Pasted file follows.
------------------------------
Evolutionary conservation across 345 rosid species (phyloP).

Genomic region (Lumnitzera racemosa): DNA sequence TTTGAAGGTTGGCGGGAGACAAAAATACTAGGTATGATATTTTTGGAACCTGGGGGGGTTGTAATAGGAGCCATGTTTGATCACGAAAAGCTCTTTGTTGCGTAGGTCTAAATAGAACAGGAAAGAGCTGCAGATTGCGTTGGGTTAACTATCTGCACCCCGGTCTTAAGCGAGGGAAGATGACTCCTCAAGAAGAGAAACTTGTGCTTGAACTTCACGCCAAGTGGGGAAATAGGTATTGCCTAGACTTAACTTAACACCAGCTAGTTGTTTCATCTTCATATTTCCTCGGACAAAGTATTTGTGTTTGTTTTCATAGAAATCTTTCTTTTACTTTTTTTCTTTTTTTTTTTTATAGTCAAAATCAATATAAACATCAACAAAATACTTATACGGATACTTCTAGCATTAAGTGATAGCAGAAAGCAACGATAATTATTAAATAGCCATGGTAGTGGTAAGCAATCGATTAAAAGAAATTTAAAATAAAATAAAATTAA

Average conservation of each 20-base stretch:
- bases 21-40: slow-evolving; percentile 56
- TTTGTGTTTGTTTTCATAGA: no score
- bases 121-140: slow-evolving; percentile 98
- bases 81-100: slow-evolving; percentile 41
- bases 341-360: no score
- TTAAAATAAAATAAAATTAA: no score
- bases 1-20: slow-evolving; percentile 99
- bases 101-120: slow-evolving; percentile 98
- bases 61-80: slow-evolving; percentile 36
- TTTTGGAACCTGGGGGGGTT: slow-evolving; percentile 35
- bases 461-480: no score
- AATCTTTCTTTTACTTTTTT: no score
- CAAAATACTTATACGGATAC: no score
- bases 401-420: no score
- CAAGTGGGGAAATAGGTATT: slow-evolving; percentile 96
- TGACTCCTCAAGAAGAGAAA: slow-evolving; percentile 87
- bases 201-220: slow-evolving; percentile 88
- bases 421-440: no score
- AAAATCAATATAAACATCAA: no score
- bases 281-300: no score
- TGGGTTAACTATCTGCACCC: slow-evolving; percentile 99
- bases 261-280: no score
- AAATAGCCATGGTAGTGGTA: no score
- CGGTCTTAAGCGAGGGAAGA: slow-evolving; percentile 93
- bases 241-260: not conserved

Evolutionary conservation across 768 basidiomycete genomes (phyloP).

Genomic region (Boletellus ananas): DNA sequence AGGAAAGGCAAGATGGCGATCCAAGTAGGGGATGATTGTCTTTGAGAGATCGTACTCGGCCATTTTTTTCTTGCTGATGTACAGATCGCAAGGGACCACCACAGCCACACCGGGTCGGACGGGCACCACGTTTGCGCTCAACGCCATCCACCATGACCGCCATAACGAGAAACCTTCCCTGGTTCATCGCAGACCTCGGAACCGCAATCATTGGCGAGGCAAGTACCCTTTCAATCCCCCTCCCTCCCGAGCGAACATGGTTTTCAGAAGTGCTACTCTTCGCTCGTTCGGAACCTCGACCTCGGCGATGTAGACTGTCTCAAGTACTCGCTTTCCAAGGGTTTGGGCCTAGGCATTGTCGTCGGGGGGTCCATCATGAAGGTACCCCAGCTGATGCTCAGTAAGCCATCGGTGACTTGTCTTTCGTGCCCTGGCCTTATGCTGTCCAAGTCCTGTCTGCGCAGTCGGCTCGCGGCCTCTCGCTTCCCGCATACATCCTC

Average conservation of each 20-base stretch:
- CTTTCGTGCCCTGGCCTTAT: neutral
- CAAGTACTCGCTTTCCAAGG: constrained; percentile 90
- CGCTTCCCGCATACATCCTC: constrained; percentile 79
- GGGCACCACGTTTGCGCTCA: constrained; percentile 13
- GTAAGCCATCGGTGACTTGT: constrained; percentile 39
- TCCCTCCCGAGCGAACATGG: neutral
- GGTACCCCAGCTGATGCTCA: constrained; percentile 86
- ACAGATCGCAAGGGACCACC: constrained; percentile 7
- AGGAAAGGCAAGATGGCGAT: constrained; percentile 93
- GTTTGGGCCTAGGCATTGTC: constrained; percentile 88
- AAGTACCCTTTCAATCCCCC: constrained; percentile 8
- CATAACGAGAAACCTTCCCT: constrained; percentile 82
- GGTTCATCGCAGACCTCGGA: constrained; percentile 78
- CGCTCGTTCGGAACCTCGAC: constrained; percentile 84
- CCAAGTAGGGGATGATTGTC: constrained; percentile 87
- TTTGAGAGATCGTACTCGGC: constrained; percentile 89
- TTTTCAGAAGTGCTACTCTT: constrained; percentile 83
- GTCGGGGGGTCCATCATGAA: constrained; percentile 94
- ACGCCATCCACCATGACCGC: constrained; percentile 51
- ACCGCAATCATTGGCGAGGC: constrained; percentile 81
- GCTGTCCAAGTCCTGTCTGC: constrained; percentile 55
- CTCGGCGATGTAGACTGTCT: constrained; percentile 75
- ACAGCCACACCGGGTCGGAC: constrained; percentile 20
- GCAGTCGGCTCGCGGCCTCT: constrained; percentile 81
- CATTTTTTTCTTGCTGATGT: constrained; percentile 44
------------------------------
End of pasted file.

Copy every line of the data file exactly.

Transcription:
Evolutionary conservation across 345 rosid species (phyloP).

Genomic region (Lumnitzera racemosa): DNA sequence TTTGAAGGTTGGCGGGAGACAAAAATACTAGGTATGATATTTTTGGAACCTGGGGGGGTTGTAATAGGAGCCATGTTTGATCACGAAAAGCTCTTTGTTGCGTAGGTCTAAATAGAACAGGAAAGAGCTGCAGATTGCGTTGGGTTAACTATCTGCACCCCGGTCTTAAGCGAGGGAAGATGACTCCTCAAGAAGAGAAACTTGTGCTTGAACTTCACGCCAAGTGGGGAAATAGGTATTGCCTAGACTTAACTTAACACCAGCTAGTTGTTTCATCTTCATATTTCCTCGGACAAAGTATTTGTGTTTGTTTTCATAGAAATCTTTCTTTTACTTTTTTTCTTTTTTTTTTTTATAGTCAAAATCAATATAAACATCAACAAAATACTTATACGGATACTTCTAGCATTAAGTGATAGCAGAAAGCAACGATAATTATTAAATAGCCATGGTAGTGGTAAGCAATCGATTAAAAGAAATTTAAAATAAAATAAAATTAA

Average conservation of each 20-base stretch:
- bases 21-40: slow-evolving; percentile 56
- TTTGTGTTTGTTTTCATAGA: no score
- bases 121-140: slow-evolving; percentile 98
- bases 81-100: slow-evolving; percentile 41
- bases 341-360: no score
- TTAAAATAAAATAAAATTAA: no score
- bases 1-20: slow-evolving; percentile 99
- bases 101-120: slow-evolving; percentile 98
- bases 61-80: slow-evolving; percentile 36
- TTTTGGAACCTGGGGGGGTT: slow-evolving; percentile 35
- bases 461-480: no score
- AATCTTTCTTTTACTTTTTT: no score
- CAAAATACTTATACGGATAC: no score
- bases 401-420: no score
- CAAGTGGGGAAATAGGTATT: slow-evolving; percentile 96
- TGACTCCTCAAGAAGAGAAA: slow-evolving; percentile 87
- bases 201-220: slow-evolving; percentile 88
- bases 421-440: no score
- AAAATCAATATAAACATCAA: no score
- bases 281-300: no score
- TGGGTTAACTATCTGCACCC: slow-evolving; percentile 99
- bases 261-280: no score
- AAATAGCCATGGTAGTGGTA: no score
- CGGTCTTAAGCGAGGGAAGA: slow-evolving; percentile 93
- bases 241-260: not conserved

Evolutionary conservation across 768 basidiomycete genomes (phyloP).

Genomic region (Boletellus ananas): DNA sequence AGGAAAGGCAAGATGGCGATCCAAGTAGGGGATGATTGTCTTTGAGAGATCGTACTCGGCCATTTTTTTCTTGCTGATGTACAGATCGCAAGGGACCACCACAGCCACACCGGGTCGGACGGGCACCACGTTTGCGCTCAACGCCATCCACCATGACCGCCATAACGAGAAACCTTCCCTGGTTCATCGCAGACCTCGGAACCGCAATCATTGGCGAGGCAAGTACCCTTTCAATCCCCCTCCCTCCCGAGCGAACATGGTTTTCAGAAGTGCTACTCTTCGCTCGTTCGGAACCTCGACCTCGGCGATGTAGACTGTCTCAAGTACTCGCTTTCCAAGGGTTTGGGCCTAGGCATTGTCGTCGGGGGGTCCATCATGAAGGTACCCCAGCTGATGCTCAGTAAGCCATCGGTGACTTGTCTTTCGTGCCCTGGCCTTATGCTGTCCAAGTCCTGTCTGCGCAGTCGGCTCGCGGCCTCTCGCTTCCCGCATACATCCTC

Average conservation of each 20-base stretch:
- CTTTCGTGCCCTGGCCTTAT: neutral
- CAAGTACTCGCTTTCCAAGG: constrained; percentile 90
- CGCTTCCCGCATACATCCTC: constrained; percentile 79
- GGGCACCACGTTTGCGCTCA: constrained; percentile 13
- GTAAGCCATCGGTGACTTGT: constrained; percentile 39
- TCCCTCCCGAGCGAACATGG: neutral
- GGTACCCCAGCTGATGCTCA: constrained; percentile 86
- ACAGATCGCAAGGGACCACC: constrained; percentile 7
- AGGAAAGGCAAGATGGCGAT: constrained; percentile 93
- GTTTGGGCCTAGGCATTGTC: constrained; percentile 88
- AAGTACCCTTTCAATCCCCC: constrained; percentile 8
- CATAACGAGAAACCTTCCCT: constrained; percentile 82
- GGTTCATCGCAGACCTCGGA: constrained; percentile 78
- CGCTCGTTCGGAACCTCGAC: constrained; percentile 84
- CCAAGTAGGGGATGATTGTC: constrained; percentile 87
- TTTGAGAGATCGTACTCGGC: constrained; percentile 89
- TTTTCAGAAGTGCTACTCTT: constrained; percentile 83
- GTCGGGGGGTCCATCATGAA: constrained; percentile 94
- ACGCCATCCACCATGACCGC: constrained; percentile 51
- ACCGCAATCATTGGCGAGGC: constrained; percentile 81
- GCTGTCCAAGTCCTGTCTGC: constrained; percentile 55
- CTCGGCGATGTAGACTGTCT: constrained; percentile 75
- ACAGCCACACCGGGTCGGAC: constrained; percentile 20
- GCAGTCGGCTCGCGGCCTCT: constrained; percentile 81
- CATTTTTTTCTTGCTGATGT: constrained; percentile 44